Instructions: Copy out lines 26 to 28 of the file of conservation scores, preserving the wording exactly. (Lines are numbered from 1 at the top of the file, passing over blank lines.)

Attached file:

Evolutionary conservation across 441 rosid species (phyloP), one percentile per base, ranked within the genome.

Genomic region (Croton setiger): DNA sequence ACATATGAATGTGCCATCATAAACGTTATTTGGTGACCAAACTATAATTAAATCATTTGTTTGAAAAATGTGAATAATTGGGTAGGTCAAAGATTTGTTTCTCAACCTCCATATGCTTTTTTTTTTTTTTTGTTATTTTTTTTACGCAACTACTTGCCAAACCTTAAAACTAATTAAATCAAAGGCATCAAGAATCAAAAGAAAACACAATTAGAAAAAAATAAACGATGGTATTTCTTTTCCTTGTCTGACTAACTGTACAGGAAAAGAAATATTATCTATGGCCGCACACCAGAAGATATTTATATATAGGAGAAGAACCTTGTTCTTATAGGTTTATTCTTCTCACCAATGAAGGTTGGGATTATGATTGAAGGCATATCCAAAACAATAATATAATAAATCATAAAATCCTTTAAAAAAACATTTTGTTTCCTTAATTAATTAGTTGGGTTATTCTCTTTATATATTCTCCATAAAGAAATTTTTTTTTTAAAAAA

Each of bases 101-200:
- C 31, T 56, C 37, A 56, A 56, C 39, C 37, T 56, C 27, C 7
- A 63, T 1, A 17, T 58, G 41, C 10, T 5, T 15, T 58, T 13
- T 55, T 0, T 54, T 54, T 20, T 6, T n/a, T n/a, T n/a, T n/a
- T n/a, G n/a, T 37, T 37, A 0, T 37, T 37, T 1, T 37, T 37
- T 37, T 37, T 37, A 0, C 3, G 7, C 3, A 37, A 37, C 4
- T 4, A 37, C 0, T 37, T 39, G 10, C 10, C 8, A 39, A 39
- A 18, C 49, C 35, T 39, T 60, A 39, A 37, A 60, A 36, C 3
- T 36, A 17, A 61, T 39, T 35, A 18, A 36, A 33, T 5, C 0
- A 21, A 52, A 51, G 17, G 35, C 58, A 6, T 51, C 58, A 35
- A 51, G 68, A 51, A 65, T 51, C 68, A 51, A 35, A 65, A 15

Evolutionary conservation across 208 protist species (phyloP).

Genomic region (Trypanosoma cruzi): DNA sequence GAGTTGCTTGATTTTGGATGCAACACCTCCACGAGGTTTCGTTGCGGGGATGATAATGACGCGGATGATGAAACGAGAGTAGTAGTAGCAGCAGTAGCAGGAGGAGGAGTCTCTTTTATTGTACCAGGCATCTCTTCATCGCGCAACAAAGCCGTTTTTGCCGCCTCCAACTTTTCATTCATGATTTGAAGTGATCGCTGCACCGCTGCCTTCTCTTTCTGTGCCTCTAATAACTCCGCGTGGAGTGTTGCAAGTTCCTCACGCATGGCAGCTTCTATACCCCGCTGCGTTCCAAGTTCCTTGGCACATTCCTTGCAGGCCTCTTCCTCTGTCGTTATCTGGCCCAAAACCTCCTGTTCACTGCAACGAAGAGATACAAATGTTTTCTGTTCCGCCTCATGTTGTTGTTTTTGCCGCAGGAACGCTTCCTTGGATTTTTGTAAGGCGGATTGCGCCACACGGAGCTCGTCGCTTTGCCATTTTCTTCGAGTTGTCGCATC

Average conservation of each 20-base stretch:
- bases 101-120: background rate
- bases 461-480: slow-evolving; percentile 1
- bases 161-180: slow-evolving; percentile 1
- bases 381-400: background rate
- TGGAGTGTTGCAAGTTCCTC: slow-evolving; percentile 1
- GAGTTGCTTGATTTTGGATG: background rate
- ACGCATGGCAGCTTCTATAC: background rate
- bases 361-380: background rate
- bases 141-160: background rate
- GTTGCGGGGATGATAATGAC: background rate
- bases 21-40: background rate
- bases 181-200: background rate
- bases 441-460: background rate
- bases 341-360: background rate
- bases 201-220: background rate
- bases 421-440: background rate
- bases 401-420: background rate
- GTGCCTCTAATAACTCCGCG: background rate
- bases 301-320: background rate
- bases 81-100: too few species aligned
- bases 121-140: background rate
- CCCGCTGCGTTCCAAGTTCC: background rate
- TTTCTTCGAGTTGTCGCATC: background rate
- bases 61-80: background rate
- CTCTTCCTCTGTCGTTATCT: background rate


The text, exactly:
- GTTGCGGGGATGATAATGAC: background rate
- bases 21-40: background rate
- bases 181-200: background rate